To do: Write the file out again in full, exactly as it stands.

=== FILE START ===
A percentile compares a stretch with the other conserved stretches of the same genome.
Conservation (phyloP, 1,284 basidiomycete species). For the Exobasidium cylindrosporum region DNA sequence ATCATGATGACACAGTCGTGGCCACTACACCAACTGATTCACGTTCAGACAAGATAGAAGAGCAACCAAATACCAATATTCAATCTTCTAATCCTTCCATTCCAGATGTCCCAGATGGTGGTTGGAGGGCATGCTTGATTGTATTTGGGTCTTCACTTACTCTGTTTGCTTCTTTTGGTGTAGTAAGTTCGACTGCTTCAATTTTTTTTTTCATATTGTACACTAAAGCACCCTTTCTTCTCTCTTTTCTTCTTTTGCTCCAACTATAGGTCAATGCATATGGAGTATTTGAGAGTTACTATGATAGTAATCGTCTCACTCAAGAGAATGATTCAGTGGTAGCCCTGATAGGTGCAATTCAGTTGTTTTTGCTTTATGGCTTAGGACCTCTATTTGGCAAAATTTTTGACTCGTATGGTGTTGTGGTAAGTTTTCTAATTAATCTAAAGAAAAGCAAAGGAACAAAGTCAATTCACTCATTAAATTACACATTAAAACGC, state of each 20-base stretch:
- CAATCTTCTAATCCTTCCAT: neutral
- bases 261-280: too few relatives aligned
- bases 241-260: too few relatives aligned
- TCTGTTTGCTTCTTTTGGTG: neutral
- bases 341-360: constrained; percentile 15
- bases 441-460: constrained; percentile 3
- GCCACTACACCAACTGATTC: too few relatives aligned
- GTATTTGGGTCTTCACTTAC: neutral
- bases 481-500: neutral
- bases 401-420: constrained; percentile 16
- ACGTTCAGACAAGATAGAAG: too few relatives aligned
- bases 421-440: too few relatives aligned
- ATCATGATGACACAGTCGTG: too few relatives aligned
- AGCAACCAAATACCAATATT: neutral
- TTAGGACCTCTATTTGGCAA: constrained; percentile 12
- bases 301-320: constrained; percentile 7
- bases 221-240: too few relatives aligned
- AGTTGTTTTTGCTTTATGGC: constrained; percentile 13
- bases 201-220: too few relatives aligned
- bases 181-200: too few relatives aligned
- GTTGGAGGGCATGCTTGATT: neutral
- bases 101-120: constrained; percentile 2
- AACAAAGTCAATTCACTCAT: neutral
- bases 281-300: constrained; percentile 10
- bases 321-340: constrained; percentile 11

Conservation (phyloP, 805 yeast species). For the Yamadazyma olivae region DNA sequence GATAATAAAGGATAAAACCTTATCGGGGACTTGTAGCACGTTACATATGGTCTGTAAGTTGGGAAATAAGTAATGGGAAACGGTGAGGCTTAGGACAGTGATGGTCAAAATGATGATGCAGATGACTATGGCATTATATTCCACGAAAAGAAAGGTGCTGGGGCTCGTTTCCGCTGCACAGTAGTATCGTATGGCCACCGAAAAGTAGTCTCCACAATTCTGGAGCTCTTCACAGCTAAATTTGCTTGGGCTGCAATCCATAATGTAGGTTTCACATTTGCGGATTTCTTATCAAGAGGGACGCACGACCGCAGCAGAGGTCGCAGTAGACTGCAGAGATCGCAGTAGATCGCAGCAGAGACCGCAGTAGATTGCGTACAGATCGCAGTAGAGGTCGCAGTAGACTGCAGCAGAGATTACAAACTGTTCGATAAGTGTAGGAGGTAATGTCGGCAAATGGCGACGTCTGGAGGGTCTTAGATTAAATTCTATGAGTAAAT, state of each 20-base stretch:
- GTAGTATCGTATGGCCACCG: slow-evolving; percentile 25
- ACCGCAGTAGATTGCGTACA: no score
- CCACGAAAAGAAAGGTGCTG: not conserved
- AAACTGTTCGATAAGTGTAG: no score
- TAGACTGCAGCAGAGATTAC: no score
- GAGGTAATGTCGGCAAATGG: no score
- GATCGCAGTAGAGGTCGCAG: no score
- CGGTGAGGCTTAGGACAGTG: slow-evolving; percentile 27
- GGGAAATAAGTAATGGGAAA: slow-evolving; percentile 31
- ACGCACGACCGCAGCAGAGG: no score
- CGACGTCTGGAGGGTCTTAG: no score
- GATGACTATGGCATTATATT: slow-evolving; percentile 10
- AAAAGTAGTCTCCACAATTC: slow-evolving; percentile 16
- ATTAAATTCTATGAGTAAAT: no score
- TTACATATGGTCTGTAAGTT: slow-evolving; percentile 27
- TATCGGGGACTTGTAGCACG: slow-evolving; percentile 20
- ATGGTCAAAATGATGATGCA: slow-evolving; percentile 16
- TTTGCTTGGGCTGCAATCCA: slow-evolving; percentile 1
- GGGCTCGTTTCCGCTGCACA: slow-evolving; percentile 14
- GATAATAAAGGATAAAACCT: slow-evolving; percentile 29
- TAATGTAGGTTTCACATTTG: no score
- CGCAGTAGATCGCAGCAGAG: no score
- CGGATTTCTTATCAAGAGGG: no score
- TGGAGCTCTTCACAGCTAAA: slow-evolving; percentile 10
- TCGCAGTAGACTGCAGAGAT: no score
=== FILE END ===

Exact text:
A percentile compares a stretch with the other conserved stretches of the same genome.
Conservation (phyloP, 1,284 basidiomycete species). For the Exobasidium cylindrosporum region DNA sequence ATCATGATGACACAGTCGTGGCCACTACACCAACTGATTCACGTTCAGACAAGATAGAAGAGCAACCAAATACCAATATTCAATCTTCTAATCCTTCCATTCCAGATGTCCCAGATGGTGGTTGGAGGGCATGCTTGATTGTATTTGGGTCTTCACTTACTCTGTTTGCTTCTTTTGGTGTAGTAAGTTCGACTGCTTCAATTTTTTTTTTCATATTGTACACTAAAGCACCCTTTCTTCTCTCTTTTCTTCTTTTGCTCCAACTATAGGTCAATGCATATGGAGTATTTGAGAGTTACTATGATAGTAATCGTCTCACTCAAGAGAATGATTCAGTGGTAGCCCTGATAGGTGCAATTCAGTTGTTTTTGCTTTATGGCTTAGGACCTCTATTTGGCAAAATTTTTGACTCGTATGGTGTTGTGGTAAGTTTTCTAATTAATCTAAAGAAAAGCAAAGGAACAAAGTCAATTCACTCATTAAATTACACATTAAAACGC, state of each 20-base stretch:
- CAATCTTCTAATCCTTCCAT: neutral
- bases 261-280: too few relatives aligned
- bases 241-260: too few relatives aligned
- TCTGTTTGCTTCTTTTGGTG: neutral
- bases 341-360: constrained; percentile 15
- bases 441-460: constrained; percentile 3
- GCCACTACACCAACTGATTC: too few relatives aligned
- GTATTTGGGTCTTCACTTAC: neutral
- bases 481-500: neutral
- bases 401-420: constrained; percentile 16
- ACGTTCAGACAAGATAGAAG: too few relatives aligned
- bases 421-440: too few relatives aligned
- ATCATGATGACACAGTCGTG: too few relatives aligned
- AGCAACCAAATACCAATATT: neutral
- TTAGGACCTCTATTTGGCAA: constrained; percentile 12
- bases 301-320: constrained; percentile 7
- bases 221-240: too few relatives aligned
- AGTTGTTTTTGCTTTATGGC: constrained; percentile 13
- bases 201-220: too few relatives aligned
- bases 181-200: too few relatives aligned
- GTTGGAGGGCATGCTTGATT: neutral
- bases 101-120: constrained; percentile 2
- AACAAAGTCAATTCACTCAT: neutral
- bases 281-300: constrained; percentile 10
- bases 321-340: constrained; percentile 11

Conservation (phyloP, 805 yeast species). For the Yamadazyma olivae region DNA sequence GATAATAAAGGATAAAACCTTATCGGGGACTTGTAGCACGTTACATATGGTCTGTAAGTTGGGAAATAAGTAATGGGAAACGGTGAGGCTTAGGACAGTGATGGTCAAAATGATGATGCAGATGACTATGGCATTATATTCCACGAAAAGAAAGGTGCTGGGGCTCGTTTCCGCTGCACAGTAGTATCGTATGGCCACCGAAAAGTAGTCTCCACAATTCTGGAGCTCTTCACAGCTAAATTTGCTTGGGCTGCAATCCATAATGTAGGTTTCACATTTGCGGATTTCTTATCAAGAGGGACGCACGACCGCAGCAGAGGTCGCAGTAGACTGCAGAGATCGCAGTAGATCGCAGCAGAGACCGCAGTAGATTGCGTACAGATCGCAGTAGAGGTCGCAGTAGACTGCAGCAGAGATTACAAACTGTTCGATAAGTGTAGGAGGTAATGTCGGCAAATGGCGACGTCTGGAGGGTCTTAGATTAAATTCTATGAGTAAAT, state of each 20-base stretch:
- GTAGTATCGTATGGCCACCG: slow-evolving; percentile 25
- ACCGCAGTAGATTGCGTACA: no score
- CCACGAAAAGAAAGGTGCTG: not conserved
- AAACTGTTCGATAAGTGTAG: no score
- TAGACTGCAGCAGAGATTAC: no score
- GAGGTAATGTCGGCAAATGG: no score
- GATCGCAGTAGAGGTCGCAG: no score
- CGGTGAGGCTTAGGACAGTG: slow-evolving; percentile 27
- GGGAAATAAGTAATGGGAAA: slow-evolving; percentile 31
- ACGCACGACCGCAGCAGAGG: no score
- CGACGTCTGGAGGGTCTTAG: no score
- GATGACTATGGCATTATATT: slow-evolving; percentile 10
- AAAAGTAGTCTCCACAATTC: slow-evolving; percentile 16
- ATTAAATTCTATGAGTAAAT: no score
- TTACATATGGTCTGTAAGTT: slow-evolving; percentile 27
- TATCGGGGACTTGTAGCACG: slow-evolving; percentile 20
- ATGGTCAAAATGATGATGCA: slow-evolving; percentile 16
- TTTGCTTGGGCTGCAATCCA: slow-evolving; percentile 1
- GGGCTCGTTTCCGCTGCACA: slow-evolving; percentile 14
- GATAATAAAGGATAAAACCT: slow-evolving; percentile 29
- TAATGTAGGTTTCACATTTG: no score
- CGCAGTAGATCGCAGCAGAG: no score
- CGGATTTCTTATCAAGAGGG: no score
- TGGAGCTCTTCACAGCTAAA: slow-evolving; percentile 10
- TCGCAGTAGACTGCAGAGAT: no score